For the latest issue of Tape Op, producer Mikael “Count” Eldridge wrote an op-ed titled “I Have A Credit Problem.” In it, he laments the loss of the liner note, arguing that today’s information-free delivery systems weaken the listeners’ experience and even hurt careers:
“This is not about stroking the egos of music creators. People need to understand that producers, engineers, and musicians need these credits in order to survive in this business.
We get our work by word of mouth, and without credits, nobody knows the work we’ve done, we don’t get new work, and pretty soon, we don’t have a career.
Companies like Pandora and Spotify get a lot of credit for their achievements. It’s time for them to give credit to the people who made their services even possible.”
Count has started a campaign on Facebook to help spread awareness about this issue, and is now working with NARAS to help develop new standards for digital album credits. But until those new protocols come together, there are several easy steps you can take to help make sure proper credits are available anytime your music is played.
The first is simple. There’s a “comments” section available for almost all popular files types where you can add notes to all of the tracks you make available for download. There are even free standalone programs like MP3Tag that work across multiple formats.
These systems have their limitations, and that’s what Count wants to improve. But they’re also vastly underutilized, especially on independent releases. This is somewhere you can make a difference instantly. If any of this sounds new to you, there’s a good chance that you or your record label aren’t using the currently available fields to their full potential.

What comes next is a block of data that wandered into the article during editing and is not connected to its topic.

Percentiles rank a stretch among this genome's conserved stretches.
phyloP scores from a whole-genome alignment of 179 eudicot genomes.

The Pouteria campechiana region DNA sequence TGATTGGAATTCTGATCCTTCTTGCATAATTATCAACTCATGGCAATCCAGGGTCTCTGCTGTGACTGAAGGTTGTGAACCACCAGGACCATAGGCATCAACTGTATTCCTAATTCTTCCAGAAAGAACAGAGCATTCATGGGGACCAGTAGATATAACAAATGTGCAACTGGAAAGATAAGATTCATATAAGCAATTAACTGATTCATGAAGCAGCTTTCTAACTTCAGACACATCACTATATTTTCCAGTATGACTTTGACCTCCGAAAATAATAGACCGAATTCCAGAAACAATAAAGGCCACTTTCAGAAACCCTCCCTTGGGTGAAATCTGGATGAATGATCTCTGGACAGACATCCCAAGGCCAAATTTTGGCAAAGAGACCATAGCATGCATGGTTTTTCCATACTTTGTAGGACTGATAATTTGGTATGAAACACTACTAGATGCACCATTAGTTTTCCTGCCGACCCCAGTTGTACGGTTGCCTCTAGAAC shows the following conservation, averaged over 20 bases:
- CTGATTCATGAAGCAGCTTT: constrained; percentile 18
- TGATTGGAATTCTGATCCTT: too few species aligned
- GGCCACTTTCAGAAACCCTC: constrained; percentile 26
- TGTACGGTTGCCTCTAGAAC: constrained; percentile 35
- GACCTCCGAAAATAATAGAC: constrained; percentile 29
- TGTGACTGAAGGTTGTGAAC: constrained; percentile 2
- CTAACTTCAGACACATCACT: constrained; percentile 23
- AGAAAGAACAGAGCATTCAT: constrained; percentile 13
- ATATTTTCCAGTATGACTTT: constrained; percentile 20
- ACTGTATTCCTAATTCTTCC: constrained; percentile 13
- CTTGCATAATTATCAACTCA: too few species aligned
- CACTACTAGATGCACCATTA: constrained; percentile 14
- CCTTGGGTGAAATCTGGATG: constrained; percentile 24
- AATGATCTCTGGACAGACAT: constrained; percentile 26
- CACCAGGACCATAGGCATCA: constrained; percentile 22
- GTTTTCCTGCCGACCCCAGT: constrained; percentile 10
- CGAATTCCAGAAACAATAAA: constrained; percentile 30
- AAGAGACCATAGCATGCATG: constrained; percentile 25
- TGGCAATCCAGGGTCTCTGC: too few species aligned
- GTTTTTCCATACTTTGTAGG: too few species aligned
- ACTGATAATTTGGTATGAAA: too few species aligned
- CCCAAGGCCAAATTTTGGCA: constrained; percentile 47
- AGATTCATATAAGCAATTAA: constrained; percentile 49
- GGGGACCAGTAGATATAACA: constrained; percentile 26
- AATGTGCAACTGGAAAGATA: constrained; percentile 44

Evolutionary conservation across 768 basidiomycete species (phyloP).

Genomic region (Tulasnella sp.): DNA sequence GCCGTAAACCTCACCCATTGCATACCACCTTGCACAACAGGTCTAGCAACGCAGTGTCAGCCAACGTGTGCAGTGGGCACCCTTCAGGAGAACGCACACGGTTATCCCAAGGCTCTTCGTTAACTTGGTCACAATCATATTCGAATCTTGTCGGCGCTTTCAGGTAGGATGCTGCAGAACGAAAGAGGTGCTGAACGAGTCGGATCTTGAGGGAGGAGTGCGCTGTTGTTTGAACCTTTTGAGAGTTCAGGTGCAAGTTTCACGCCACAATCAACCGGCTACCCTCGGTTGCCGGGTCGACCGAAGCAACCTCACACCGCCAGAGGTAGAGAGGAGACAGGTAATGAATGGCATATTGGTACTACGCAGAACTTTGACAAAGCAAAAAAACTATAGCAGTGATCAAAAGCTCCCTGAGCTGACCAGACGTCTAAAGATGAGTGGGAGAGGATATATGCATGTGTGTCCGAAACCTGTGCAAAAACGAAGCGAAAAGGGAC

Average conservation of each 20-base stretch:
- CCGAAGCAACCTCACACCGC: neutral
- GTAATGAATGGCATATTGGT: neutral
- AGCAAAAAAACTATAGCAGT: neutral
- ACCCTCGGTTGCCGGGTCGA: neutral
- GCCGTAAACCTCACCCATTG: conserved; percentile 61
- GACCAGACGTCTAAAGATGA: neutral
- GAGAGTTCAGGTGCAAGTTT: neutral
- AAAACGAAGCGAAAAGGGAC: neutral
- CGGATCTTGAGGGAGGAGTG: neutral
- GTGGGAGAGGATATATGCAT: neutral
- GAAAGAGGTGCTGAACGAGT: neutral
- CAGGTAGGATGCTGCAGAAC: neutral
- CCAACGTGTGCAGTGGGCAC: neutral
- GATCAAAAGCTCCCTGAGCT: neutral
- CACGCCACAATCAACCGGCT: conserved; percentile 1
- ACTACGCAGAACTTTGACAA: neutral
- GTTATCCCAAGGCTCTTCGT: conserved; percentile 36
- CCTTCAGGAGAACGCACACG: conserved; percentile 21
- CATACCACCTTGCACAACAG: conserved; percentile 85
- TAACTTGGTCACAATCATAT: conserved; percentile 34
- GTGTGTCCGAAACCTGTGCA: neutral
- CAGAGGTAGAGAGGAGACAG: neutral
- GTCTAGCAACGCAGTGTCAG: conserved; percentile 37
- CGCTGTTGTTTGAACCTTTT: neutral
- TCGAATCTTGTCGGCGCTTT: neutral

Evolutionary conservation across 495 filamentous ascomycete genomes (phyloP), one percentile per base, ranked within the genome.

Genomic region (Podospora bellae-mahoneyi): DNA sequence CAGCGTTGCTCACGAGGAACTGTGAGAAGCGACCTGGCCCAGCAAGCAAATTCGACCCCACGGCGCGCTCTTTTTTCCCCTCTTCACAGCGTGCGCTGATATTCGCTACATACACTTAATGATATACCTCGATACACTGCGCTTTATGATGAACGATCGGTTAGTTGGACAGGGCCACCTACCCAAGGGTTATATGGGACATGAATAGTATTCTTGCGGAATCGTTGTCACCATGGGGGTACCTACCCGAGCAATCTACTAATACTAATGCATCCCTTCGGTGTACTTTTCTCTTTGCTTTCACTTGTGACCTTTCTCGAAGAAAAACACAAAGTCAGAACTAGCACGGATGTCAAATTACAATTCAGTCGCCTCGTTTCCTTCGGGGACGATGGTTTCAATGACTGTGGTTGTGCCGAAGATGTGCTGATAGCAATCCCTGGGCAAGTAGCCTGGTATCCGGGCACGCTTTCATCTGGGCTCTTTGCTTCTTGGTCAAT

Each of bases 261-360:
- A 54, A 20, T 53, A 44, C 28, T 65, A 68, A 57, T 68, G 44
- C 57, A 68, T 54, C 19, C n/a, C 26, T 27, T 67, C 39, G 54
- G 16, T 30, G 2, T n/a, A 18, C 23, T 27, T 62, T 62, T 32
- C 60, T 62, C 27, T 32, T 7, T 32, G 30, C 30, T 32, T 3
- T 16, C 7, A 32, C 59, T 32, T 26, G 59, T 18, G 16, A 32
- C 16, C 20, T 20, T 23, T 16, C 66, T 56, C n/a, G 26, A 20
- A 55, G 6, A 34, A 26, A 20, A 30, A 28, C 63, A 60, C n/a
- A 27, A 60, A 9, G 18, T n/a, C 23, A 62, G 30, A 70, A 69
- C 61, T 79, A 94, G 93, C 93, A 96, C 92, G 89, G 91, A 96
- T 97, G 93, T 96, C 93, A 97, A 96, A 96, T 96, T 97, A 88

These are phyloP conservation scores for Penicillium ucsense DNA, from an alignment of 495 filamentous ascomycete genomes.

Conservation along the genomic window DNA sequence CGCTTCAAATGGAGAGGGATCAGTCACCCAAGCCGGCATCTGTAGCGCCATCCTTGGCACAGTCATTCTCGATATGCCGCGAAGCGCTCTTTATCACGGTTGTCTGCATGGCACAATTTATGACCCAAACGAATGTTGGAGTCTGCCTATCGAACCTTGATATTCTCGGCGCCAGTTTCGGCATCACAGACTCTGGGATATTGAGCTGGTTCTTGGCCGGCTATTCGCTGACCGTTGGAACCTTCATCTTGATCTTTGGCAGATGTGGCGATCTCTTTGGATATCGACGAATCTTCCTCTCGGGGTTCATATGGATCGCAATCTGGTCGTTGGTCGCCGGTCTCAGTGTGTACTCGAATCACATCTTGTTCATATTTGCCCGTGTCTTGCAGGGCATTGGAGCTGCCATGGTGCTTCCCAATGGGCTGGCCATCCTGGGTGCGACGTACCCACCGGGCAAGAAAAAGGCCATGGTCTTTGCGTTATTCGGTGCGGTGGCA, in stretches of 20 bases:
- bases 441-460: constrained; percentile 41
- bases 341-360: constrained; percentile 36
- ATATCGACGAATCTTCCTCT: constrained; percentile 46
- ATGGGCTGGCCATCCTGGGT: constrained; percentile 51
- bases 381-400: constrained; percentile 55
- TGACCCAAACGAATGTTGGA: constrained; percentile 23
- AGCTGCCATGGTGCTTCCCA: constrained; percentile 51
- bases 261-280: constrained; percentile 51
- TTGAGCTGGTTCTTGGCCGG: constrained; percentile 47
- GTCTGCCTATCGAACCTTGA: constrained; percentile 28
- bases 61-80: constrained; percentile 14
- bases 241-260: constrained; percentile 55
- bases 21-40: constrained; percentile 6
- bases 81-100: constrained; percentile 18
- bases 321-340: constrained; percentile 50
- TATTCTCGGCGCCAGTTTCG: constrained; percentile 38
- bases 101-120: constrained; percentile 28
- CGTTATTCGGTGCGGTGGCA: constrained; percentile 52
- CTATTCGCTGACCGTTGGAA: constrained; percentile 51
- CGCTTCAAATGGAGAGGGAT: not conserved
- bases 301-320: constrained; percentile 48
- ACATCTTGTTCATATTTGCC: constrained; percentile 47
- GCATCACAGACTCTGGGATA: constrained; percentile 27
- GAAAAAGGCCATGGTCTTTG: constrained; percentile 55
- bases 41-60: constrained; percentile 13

For iTunes users, there are other options. Although iTunes inexplicably cuts off the “comments” field after an brief 255 character limit, the program does allow over 24,000 characters in the woefully underutilized “Lyrics” pane, so this a great place to add the text of your liner notes (in addition to your lyrics.)
As a fairly new feature, all iTunes releases can also include a “Digital Booklet.” These are PDF files, 4 pages or longer, that you create yourself. Once submitted to Apple, they are linked to your albums whenever your listeners download them. Other audio players have yet to catch up and integrate digital booklets into their platforms, but this innovation already heralds the eventual return of the liner note.
If you’re releasing your music through other outlets, whether it be Bandcamp or Amazon or anywhere else, you always have the option of designing engaging digital booklets for each of your albums and making them available on your own website. I’d recommend giving these away as a free perk, asking only for your listener’s email address in return.
Ed: As a side note, far too few of today’s musicians are giving their fans great incentives to join their email lists. Even when compared to social media, email newsletters are still one of the most effective tools for turning casual fans into the kinds of fans that can help fund your career.
Some day soon, it’s likely that all popular audio players will be able to draw on MPEG-7 data or something like it, and you will be able to associate any number of new information fields with each of your songs. But in the meantime, the best options we have are the comments field, the lyrics field and the digital booklet.
So please, start filling these fields in if you haven’t already, and be as creative as you want. If you’ve discovered a novel way of sharing complete liner notes with your fans, tell us about it, and we’ll cover your strategy, your notes and artwork in an upcoming issue of TMimaS.
As soon as listeners realize they’re missing out on your complete artwork, lyrics, story, and even the basic information about who you are, how you got here, and who helped you out along the way, distributors are more likely to feel the pressure and began bringing these fields to their customers.
At best, including credits, photos, histories, and impassioned manifestos will add another dimension to your fans’ experience. At worst, it might just help bring some welcome security your own career, and to the careers of the people who have helped you most.